Review: Stellé Audio Couture Pillar Bluetooth Wireless portable home audio speaker

6 mins read
Review by Rob P.

The perimeter is secure. The gate is locked and bolted. All residents are on high alert. At some point, I’m expecting a courier to collect my borrowed Stellé Audio Pillar and return it to the manufacturer. I’m not going to make it easy for them. They can take my life, and they can even take my freedom, but they’re not getting this speaker back without a fight.

This heightened level of security is due to one undeniable fact: the Stellé Audio Pillar is extraordinary. On paper, it’s an all-in-one device for use with Bluetooth-enabled music players. Signal goes in, music comes out. That’s not so unusual. There are hundreds of products that do exactly the same thing. But, quite simply, the Pillar is one of the best compact speaker units that I’ve ever heard.

And it looks nice. Stellé Audio – or to be more accurate, Stellé Audio Couture – have aimed the Pillar squarely at the premium end of the market. As a result, this is the kind of device that you’d expect to see in swanky hotels, penthouse apartments or the glossier pages of Vogue. Although it’s marketed as a portable unit, it weighs in at a chunky 1.4kg and is around 30cm high, so it’s substantial enough for everyday home use. It’s also pleasant to operate, with easy controls and a range of fashionable, décor-friendly designs. Luckily for me, though, it also comes in traditional, geek-friendly, charcoal black.

It also has a few features which go beyond the basic template. The box contains a universal 100-240V AC power adapter so that you can charge the Pillar anywhere in the world, while the chassis features a 5V USB socket (for charging your phone or tablet) and a 3.5mm input jack for non-Bluetooth music sources. It also appears that an Australian lady lives inside the unit itself, because you’re greeted with a cheery antipodean voice whenever the power is switched off or on. Bluetooth pairing is swift and simple, and the stated battery life of 15 hours and wireless range of 50 feet seem about right. There’s also the option to use the Pillar for hands-free conference calls if you’re so inclined.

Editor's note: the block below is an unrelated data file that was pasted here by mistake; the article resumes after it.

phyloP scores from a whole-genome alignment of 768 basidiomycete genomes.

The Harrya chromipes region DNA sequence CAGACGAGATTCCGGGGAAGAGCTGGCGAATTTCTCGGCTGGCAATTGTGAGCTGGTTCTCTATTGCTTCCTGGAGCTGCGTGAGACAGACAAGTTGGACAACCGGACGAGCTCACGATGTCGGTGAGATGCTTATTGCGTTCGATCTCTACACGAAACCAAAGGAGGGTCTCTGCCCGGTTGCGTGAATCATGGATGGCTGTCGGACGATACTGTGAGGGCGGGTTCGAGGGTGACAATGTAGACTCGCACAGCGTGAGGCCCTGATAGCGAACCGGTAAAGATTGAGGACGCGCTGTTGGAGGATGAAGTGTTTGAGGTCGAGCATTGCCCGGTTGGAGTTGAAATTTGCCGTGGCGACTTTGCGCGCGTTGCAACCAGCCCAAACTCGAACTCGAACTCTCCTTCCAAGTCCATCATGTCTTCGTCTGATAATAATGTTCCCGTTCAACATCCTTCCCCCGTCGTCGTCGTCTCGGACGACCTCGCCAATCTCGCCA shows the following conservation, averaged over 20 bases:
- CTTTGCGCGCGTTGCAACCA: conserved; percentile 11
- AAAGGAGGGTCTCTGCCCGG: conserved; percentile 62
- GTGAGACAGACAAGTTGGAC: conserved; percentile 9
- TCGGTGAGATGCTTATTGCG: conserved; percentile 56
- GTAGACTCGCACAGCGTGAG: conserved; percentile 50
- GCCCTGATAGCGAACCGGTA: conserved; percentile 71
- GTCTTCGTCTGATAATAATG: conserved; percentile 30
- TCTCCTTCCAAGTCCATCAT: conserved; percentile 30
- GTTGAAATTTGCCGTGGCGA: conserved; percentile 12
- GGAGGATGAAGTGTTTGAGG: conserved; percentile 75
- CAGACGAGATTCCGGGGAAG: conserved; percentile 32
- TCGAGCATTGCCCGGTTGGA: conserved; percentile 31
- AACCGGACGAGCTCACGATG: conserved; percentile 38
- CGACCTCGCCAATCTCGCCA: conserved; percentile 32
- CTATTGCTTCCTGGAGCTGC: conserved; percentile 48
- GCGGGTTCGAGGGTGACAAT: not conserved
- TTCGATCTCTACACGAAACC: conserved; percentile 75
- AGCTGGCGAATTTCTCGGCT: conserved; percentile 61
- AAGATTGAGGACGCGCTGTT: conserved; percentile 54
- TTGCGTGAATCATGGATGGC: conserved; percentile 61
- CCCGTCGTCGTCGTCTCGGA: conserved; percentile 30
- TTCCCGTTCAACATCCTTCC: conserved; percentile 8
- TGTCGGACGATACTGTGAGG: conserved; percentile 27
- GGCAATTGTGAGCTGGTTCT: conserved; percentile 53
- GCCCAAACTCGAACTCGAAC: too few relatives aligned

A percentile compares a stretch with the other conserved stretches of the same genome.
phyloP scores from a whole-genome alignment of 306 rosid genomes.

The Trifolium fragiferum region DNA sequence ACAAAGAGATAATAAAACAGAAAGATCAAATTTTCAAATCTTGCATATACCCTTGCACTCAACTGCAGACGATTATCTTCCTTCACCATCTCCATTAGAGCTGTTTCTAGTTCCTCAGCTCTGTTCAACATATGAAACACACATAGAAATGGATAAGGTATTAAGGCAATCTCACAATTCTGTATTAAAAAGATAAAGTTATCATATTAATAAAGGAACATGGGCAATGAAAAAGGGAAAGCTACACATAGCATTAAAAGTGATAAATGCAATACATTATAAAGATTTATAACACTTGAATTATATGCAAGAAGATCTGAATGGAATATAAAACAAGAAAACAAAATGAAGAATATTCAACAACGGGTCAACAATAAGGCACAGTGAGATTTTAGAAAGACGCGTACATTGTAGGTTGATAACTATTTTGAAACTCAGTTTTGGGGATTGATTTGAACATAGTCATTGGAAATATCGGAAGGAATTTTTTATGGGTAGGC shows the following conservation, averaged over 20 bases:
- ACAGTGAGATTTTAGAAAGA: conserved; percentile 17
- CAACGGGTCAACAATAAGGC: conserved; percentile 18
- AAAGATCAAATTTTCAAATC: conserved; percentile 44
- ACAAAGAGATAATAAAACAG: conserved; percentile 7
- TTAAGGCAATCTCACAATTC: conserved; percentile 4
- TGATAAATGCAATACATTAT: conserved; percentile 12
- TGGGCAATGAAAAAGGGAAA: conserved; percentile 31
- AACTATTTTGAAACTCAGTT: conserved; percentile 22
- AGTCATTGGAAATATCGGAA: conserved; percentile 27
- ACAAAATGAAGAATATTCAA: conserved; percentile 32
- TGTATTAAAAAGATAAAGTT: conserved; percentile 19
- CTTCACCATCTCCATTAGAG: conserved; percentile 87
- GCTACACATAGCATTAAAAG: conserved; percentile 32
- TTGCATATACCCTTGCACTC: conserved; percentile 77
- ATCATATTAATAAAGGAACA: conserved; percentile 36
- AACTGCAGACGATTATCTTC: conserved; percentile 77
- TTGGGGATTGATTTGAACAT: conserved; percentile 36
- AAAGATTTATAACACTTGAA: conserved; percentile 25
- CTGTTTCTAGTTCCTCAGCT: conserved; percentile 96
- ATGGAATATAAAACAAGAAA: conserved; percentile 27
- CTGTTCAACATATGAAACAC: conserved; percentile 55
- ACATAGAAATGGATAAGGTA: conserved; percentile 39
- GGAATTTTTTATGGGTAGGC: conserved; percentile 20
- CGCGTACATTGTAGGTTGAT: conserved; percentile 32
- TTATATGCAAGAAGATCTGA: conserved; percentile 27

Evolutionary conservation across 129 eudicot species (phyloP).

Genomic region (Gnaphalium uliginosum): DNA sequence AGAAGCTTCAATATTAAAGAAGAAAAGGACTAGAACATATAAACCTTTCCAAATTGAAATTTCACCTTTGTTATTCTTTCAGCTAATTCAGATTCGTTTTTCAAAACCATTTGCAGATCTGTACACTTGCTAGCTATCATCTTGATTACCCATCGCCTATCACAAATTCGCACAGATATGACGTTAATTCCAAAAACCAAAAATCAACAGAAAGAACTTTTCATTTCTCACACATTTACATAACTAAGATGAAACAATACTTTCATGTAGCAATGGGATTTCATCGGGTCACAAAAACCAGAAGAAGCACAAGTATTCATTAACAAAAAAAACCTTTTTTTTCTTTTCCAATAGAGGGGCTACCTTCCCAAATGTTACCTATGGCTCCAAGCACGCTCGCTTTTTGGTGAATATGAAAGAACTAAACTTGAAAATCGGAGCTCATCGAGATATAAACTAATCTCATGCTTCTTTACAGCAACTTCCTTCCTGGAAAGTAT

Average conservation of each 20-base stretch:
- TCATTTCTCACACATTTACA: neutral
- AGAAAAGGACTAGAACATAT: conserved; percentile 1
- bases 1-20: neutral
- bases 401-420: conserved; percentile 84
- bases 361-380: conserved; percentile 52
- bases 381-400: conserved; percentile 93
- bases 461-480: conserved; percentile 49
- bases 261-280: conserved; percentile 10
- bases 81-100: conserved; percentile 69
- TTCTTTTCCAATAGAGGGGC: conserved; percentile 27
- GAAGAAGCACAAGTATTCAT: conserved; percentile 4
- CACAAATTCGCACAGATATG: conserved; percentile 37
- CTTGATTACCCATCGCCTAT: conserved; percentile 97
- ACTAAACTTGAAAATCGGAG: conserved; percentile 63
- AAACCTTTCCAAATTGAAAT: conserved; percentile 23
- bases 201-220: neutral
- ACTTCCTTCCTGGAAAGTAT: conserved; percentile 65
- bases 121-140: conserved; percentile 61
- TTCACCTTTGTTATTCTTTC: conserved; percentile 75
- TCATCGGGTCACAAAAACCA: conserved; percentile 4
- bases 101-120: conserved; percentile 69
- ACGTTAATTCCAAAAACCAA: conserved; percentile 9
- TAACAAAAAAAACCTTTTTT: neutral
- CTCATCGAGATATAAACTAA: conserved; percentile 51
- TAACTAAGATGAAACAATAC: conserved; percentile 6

Looks and features count for nothing unless a speaker sounds good. Here, the noise is provided courtesy of two 1.5-inch stereo drivers and a 3-inch subwoofer, and the effect is superb. As with most compact speakers, it’s the pronounced middle frequencies which add detail to the soundscape; however, unlike most compact speakers, the Pillar manages to provide warmth, clarity and power without sounding tinny. This is supported by a bass unit which produces a pressure wave that can be felt from the other side of the room. Together, these drivers form a vibrant, richly detailed aural landscape that begs for attention. It’s this kind of performance that’s turned me into a music bore over the last few days. Passing visitors have been subjected to everything from 17th century choral works to Swedish death metal. Without exception, it all sounds splendid.

Despite the wondrousness on offer, it’s possible to list a number of semi-quibbles which have cost the Pillar half-a-star on the overall score. Most of these are mere nit-picking: the conference-call feature is no better than a standard iPhone, for example, and the excellent sound quality means that dated or poor-quality recordings are mercilessly exposed for the sonic inadequacies that they are. However, two other points are more significant. Firstly, this is a system that needs to be played at moderate levels or higher: at very low volumes, the bass predominates and the soundscape becomes unbalanced. If you want a system that produces gentle background noise then you may want to look elsewhere. Finally, this is still a compact unit, so can’t be expected to produce the kind of all-encompassing stereo landscape that you’d get from more widely spaced speakers.

At UK£299 (or a much more reasonable US$349), the Stellé Audio Pillar isn’t cheap. However, it’s top-quality kit, and it’s got me anxiously checking my bank balance to see if I can afford one. Still, it might not come to that. The courier appears to have breached my defences and is knocking on the door. Nobody say a word. Maybe if he thinks I’m out then he might go away.

– Rob P. 

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